Athletes get into trouble if one of the gears on the car goes out, or if we forget to use some of them. For example, if we drive our vehicle starting in first gear, and then shifting directly into fourth gear (skipping second and third), we will have low gas mileage and high repair bills. The same is true of our brains. Sadly, many athletes unknowingly skip their second and third brain gears (Theta and Alpha). The consequences of driving our brains are losing creativity, focus, low productivity, inconsistent performance, injuries, and the inability to process stress.  

 How does this happen?

Athletes often wake up suddenly out of deep sleep (Delta) with an alarm. Then many immediately feel stress and anxiety (Beta) about being late or being under game or match pressure. After insufficient sleep, they pour caffeine drinks, or sugar down their throats to force themselves into (Beta) wakefulness, and the caffeine suppresses Theta and Alpha while promoting Beta
 Many athletes train, practice, compete, attend classes, date, under the stress, pressure, and time urgency (Beta, Beta, and more Beta). Finally, night arrives, they fall exhausted into a deep sleep (Delta), having spent too little time unwinding, relaxing, and drowsing. In Sedona Sports Performance language ( Merge, step-in-step out, 3-2-1, Sport-specific meditation), which would have given them more Alpha and Theta. Thus many athletes shift their brains suddenly and forcefully from Delta to Beta and then back to Delta.
Alpha production is an innate skill of our brains, but one consequence of an athlete’s stressful lifestyle is that we forget how to produce Theta and Alpha brain waves. Then we easily fall victim to anxiety and stress-related performance diseases. Anxiety and stress measurably reduce the strength of our immune systems, deplete power, reduce focus, slow speed, and negate quickness. Okay, I will stop there. Athletes who have more Alpha brain waves have less anxiety. Thus having more Alpha waves could mean less stress and, correspondingly, stronger immune systems, and consistent performance.
Creativity is another activity for which Alpha is helpful. Scientists have shown that highly creative people have different brain waves from creative and non-creative people. The creative brain needs to be able to generate a big burst of Alpha. The brains of creative people can make these big Alpha bursts, and do so when facing problems to solve. Ordinary and non-creative people do not produce Alpha increases when facing challenges, and so they can not come up with creative ideas and solutions.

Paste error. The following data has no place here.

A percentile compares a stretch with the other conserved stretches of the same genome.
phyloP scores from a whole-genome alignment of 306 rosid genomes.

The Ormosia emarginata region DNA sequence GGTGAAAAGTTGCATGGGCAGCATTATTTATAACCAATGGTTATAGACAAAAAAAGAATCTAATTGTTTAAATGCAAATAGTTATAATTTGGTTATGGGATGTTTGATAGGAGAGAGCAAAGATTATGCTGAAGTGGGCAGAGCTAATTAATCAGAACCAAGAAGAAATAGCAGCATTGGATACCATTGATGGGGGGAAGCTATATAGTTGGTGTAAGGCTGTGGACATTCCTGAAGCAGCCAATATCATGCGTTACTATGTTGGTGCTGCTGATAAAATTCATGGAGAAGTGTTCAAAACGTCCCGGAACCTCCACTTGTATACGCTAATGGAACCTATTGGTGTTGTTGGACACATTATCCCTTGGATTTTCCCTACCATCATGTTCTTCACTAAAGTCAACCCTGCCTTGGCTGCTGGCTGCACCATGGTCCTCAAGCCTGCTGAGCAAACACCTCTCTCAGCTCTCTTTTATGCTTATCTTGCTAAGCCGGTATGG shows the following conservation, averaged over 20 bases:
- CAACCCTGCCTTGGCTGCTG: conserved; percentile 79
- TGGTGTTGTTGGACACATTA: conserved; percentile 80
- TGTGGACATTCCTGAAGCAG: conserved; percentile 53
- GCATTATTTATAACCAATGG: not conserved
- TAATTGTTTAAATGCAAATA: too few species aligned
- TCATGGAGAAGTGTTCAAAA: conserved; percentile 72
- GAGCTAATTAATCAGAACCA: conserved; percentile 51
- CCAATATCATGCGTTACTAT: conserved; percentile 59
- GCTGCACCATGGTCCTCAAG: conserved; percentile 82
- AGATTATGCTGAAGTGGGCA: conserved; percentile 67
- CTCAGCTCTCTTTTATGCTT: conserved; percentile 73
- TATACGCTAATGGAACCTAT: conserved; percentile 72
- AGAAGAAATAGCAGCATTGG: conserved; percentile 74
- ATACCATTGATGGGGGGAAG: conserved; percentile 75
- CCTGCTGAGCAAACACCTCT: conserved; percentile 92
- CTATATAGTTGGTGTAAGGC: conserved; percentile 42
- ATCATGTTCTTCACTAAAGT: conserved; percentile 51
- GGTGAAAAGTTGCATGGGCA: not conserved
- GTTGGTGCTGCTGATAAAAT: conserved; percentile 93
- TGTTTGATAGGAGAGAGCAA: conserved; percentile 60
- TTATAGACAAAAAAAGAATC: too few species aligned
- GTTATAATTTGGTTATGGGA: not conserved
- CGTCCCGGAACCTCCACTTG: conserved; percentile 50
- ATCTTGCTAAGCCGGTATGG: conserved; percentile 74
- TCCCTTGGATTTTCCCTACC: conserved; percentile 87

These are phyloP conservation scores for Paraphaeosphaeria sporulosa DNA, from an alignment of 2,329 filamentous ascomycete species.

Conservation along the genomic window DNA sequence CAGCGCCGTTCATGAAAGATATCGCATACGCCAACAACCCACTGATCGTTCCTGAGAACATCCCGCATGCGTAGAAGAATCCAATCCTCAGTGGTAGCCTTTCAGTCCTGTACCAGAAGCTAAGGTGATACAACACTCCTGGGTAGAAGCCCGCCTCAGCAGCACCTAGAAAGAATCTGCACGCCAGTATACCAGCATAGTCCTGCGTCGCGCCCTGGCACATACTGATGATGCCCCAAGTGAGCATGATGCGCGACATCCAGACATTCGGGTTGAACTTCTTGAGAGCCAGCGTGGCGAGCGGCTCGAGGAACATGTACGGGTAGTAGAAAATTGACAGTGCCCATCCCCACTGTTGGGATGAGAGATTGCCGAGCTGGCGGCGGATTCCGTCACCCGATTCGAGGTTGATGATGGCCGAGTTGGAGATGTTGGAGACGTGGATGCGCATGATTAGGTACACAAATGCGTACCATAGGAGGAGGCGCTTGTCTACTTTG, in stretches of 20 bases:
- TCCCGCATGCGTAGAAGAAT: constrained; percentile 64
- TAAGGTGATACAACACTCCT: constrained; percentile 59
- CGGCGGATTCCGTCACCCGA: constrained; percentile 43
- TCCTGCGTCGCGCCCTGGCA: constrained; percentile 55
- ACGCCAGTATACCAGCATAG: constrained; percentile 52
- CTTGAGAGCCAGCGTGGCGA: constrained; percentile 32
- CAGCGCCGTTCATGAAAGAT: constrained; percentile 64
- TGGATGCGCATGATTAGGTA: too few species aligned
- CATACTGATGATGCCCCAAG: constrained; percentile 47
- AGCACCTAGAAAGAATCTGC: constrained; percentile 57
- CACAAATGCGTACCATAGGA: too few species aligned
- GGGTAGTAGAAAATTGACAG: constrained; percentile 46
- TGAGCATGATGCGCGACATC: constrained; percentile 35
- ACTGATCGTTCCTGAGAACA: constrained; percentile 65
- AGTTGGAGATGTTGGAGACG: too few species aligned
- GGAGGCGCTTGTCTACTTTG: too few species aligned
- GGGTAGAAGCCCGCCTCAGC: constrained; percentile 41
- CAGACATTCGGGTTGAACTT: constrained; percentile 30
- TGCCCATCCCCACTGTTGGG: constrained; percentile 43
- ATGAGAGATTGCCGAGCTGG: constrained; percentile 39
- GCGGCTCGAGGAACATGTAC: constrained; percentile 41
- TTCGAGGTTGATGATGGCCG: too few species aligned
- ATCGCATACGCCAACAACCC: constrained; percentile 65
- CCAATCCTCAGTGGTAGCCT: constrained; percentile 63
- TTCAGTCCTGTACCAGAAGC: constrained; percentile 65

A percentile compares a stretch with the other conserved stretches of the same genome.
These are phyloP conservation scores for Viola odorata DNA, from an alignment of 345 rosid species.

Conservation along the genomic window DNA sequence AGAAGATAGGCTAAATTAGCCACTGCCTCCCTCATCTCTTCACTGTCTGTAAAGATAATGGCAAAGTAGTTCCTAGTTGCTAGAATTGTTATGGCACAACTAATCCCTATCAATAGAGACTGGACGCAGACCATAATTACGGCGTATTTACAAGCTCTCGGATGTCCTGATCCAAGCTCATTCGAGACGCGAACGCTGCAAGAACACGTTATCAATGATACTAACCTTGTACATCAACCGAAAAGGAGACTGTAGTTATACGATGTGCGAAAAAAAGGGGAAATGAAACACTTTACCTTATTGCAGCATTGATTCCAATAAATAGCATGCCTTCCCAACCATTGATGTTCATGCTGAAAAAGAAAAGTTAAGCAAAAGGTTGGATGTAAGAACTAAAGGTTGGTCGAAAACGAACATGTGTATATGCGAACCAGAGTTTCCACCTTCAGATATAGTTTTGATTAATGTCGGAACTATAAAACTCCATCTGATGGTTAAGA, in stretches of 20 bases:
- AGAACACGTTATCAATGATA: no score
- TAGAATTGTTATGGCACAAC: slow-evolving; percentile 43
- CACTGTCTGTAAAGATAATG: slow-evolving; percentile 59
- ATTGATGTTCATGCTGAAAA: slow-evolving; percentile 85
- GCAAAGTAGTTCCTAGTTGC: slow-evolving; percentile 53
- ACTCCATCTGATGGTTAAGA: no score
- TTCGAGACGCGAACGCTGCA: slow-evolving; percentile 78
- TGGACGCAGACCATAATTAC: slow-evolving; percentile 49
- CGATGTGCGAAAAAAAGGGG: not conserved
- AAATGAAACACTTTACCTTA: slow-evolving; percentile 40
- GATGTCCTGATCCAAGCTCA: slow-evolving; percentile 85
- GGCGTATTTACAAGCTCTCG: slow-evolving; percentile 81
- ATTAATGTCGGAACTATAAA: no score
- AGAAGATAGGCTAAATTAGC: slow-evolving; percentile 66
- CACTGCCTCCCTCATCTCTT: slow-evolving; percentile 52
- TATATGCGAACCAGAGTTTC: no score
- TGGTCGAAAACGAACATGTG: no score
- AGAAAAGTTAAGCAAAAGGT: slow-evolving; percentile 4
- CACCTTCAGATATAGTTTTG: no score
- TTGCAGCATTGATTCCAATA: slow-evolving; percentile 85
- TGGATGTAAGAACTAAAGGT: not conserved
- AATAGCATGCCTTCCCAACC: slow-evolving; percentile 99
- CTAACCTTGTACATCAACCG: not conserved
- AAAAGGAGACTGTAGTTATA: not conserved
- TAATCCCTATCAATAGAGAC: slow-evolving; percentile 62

Any time you have an insight or an inspiration, you know your brain just produced more Alpha waves than usual. Increased creativity is helpful for everyone.  

Peak performance is another activity for which Alpha is crucial. Recently sports scientists have shown that increases of Alpha brain waves precede peak performance. One key difference between novice and elite athletes is in their brain waves. Just before free throws, an elite basketball player will produce a burst of Alpha on the left side of their brain. The same holds for elite golfers. They will create an explosion of Alpha in their left brain. Just before their best shots, And elite marksmen and archers will produce a burst of Alpha in their left brains. 
Novice and intermediate athletes do not show this Alpha pattern. However, one study of pitchers training over many weeks showed that as they improved their performance, they gradually increased the amount of left-brain Alpha, which occurred just before their best pitches. The Alpha brain waves seemed to be essential for peak performance and increase through proper training.
What does Alpha mean to me? If you want to feel less stress and anxiety, you should increase the number of your Alpha waves. You may also improve the strength of your immune systems. If you want to be more creative, you should learn how to increase the number of your Alpha waves. If you’re going to have more peak performance in athletic activity, and in other areas of your life, you should master how to increase the number of your Alpha waves. 
Some athletes are born healthy and mellow and gifted with creativity and athletic prowess. But what if you are not so lucky?